Today I am spending most of the daylight hours looking for a parking space. In the latter days of December, people in Berkeley are still trying to be polite, but I can see that it is becoming forced. Their necks tighten as they mentally calculate the size of each space versus the size of their SUV. They troll slowly, but I can’t pass them because a) I can’t predict their next move, and b) I can’t ignore even a slight possibility that they might pull a gun on me as I pull into a parking space that they believe to be rightly theirs.
I go into Sur La Table on 4th Street to buy a six-cup Bundt pan and return the cookie press I bought in a pathetic surge of Christmas spirit last week. Sur La Table has thousands of everything. Gleaming, specialized kitchen equipment for the aggressive home chef is piled to the rafters in a market-square atmosphere with boutique prices—everything except six-cup Bundt pans: three-cup molds in many designs, eight-cup Turk’s Head molds (I’m not sure I know enough people to eat that large a cake), but no six-cup molds.
Karen Carpenter is belting out Silent Night in her synthesizer vibrato. If I had a gun, I would use it to shoot out the sound system. The cashiers look as sweetly brittle as the packages of ribbon candy before them on the counter—this music has been candying their brains for several hours.
Grasping my too-small but very pretty Bundt pan and purple sanding sugar (they are out of red and green), I get into the long checkout line. Grinding my teeth, shifting from foot to foot, I notice I am now singing along with Karen, “sleeeep in hea-ven-ly pea-ea-ea-zz” under my breath. There is a big white ceramic bowl of potpourri on the counter next to the ribbon candy, $6.50 to fill a small cloth bag with dried orange slices, bay leaf and cinnamon sticks coated with a perfume that doesn’t smell like any of those things, but somehow says Christmas. Hands shaking like a junkie, I spill pieces of leaves and bark all over the counter as I struggle to aim the large scoop into the small bag.
The woman behind me, eyes filled with concern, asks if she can help hold the bag while I scoop the dry bits into it like a starving child. Then she sniffs the mix and grabs the scoop almost before I have a chance to put it down. She starts shoveling as she shouts across the room “all you can get into the bag for only six dollars and fifty cents!” Three other women migrate to the bowl of sticks and leaves.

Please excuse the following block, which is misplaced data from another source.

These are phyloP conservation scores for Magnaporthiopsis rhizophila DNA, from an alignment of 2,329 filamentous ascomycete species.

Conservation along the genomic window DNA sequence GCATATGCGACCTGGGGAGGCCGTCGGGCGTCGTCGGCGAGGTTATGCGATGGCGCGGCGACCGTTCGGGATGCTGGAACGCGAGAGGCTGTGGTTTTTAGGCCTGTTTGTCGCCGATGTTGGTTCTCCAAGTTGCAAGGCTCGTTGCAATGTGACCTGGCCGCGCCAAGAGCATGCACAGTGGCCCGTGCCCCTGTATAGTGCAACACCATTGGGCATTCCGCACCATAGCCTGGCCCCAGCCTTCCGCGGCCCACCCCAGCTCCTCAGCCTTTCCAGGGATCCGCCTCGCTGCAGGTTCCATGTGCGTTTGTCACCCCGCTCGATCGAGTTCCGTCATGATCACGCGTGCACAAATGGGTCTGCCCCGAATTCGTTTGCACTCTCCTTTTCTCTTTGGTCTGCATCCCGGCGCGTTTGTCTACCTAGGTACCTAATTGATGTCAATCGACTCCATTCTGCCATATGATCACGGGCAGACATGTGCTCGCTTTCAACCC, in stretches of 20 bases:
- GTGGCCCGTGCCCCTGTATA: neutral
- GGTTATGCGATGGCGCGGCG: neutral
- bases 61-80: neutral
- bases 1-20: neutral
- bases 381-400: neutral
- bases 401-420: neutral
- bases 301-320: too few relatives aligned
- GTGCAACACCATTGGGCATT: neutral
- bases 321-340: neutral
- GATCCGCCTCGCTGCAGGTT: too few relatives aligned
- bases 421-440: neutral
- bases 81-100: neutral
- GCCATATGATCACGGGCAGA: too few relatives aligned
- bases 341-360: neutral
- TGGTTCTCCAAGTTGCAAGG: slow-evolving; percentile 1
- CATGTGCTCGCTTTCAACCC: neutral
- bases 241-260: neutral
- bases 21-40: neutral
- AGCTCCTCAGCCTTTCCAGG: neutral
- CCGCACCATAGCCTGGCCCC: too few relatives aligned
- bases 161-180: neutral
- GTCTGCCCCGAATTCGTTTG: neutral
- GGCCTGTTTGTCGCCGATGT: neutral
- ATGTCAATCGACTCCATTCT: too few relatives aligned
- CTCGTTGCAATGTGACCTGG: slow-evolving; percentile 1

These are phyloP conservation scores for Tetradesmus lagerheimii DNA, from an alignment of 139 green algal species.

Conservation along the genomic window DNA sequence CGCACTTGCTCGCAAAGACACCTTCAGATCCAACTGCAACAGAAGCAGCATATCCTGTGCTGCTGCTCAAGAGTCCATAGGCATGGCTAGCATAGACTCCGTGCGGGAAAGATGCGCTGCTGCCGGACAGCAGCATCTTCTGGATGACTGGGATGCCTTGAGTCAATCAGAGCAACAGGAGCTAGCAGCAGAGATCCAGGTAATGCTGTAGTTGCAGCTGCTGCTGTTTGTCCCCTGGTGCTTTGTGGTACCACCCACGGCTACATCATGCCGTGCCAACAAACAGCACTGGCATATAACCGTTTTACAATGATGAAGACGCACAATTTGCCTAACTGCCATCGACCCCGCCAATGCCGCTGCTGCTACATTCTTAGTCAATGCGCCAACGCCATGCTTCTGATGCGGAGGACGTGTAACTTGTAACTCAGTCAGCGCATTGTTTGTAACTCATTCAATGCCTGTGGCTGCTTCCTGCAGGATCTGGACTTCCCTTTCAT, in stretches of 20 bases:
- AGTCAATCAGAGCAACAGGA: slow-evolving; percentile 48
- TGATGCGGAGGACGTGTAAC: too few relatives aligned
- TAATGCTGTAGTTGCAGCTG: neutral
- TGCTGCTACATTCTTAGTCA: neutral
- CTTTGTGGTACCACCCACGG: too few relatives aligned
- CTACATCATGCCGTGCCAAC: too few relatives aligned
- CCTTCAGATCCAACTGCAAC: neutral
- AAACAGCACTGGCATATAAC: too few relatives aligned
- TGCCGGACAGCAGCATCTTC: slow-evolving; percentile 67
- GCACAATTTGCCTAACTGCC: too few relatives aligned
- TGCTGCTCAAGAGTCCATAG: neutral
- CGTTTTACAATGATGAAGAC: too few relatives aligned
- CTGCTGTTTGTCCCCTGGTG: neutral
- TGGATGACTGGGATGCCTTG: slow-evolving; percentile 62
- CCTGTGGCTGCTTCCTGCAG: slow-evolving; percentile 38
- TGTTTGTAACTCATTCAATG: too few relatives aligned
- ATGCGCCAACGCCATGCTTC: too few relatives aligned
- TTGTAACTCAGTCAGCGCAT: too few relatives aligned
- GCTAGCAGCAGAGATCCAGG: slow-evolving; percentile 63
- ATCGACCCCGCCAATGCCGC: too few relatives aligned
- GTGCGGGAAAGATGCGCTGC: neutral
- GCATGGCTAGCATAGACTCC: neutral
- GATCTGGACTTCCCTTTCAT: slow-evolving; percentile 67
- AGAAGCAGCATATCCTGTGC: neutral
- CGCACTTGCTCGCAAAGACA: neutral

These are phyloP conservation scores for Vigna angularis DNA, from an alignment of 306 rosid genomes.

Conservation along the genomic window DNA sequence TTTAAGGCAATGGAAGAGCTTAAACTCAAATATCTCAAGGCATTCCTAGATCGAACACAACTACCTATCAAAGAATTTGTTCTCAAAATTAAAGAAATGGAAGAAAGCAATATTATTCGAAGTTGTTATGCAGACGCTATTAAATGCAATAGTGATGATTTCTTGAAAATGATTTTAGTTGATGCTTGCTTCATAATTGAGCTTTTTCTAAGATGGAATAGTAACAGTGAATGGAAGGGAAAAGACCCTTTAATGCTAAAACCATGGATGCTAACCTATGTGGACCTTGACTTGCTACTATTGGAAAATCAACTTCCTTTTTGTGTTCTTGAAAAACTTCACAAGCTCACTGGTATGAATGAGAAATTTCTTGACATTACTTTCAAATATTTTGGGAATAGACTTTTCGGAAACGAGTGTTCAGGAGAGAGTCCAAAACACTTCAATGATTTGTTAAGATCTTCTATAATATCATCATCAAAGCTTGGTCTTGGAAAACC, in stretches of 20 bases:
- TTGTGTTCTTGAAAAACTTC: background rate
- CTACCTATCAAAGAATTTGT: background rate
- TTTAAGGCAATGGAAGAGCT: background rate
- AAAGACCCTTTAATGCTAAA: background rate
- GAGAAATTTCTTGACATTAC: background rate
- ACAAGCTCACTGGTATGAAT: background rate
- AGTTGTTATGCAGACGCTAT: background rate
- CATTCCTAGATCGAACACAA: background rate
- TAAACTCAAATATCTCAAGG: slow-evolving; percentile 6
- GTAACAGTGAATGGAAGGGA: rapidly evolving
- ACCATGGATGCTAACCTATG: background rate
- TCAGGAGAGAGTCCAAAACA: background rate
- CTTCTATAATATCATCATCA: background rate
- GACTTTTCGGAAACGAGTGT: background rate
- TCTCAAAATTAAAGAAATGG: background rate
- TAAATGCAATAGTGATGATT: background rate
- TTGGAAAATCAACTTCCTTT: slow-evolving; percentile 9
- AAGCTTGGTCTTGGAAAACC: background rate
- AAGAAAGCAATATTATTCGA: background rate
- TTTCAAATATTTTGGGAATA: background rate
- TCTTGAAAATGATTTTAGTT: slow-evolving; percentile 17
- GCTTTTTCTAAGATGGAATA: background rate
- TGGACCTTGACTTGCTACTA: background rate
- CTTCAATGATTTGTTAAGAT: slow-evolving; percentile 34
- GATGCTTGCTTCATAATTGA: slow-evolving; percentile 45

A bit high from inhaling the sugary smells, I get to my car just as the meter clicks to –0:00. I sit quietly behind the wheel for a moment doing Waterfall Breath, the breathing technique I learned in yoga class to calm myself and become grounded in the moment. Immediately, cars slow down as they see a human shape inside my parked Toyota. They circle like hungry sharks trying to position for my exit.
As I pull away from the curb, I breathe slowly, trying to stay in the moment. But The Moment, it turns out, contains only the plans for all the other moments of my quickly waning day: Meet my husband who is taking off work to buy a Christmas tree at 3 p.m.—allow 42 minutes not including parking. (Note to self: Remember last year’s tree bought in haste that only looked straight compared to the other trees on the lot, but trunk turned out to be corkscrew-shaped, which was starkly revealed when most of the needles fell off by December 23rd.) Allow 25 minutes for the Safeway where I will buy the necessities I ran out of three days ago. This store will be an oasis of sanity with its humble selections: milk, toilet paper, cat food, huge jars of pickles. The cashiers will be relaxed and friendly, wanting nothing more from me than my Safeway Club Card.
I must not be getting sufficient protein or fiber or meditating enough, because Christmas has become an uncomfortable, tiring trial. I still start looking forward to it in November though, in a conditioned response from childhood when it was purely about sitting on the fat man’s lap and asking for things. Today, the fat man is my husband and there is no lap. And I am responsible for making the days merry and bright.
But it will all be over (very over) on Dec. 26. In the meantime, I think I will splurge on buying that adorable Chicken-with-a-Hat ornament I saw at Stained Glass Garden earlier. I am sure that soon there will be a parking space, and when the colored lights in the trees twinkle on, it will offer a lovely moment. I am determined to ground myself in that moment as the sun sets over 4th Street in Berkeley.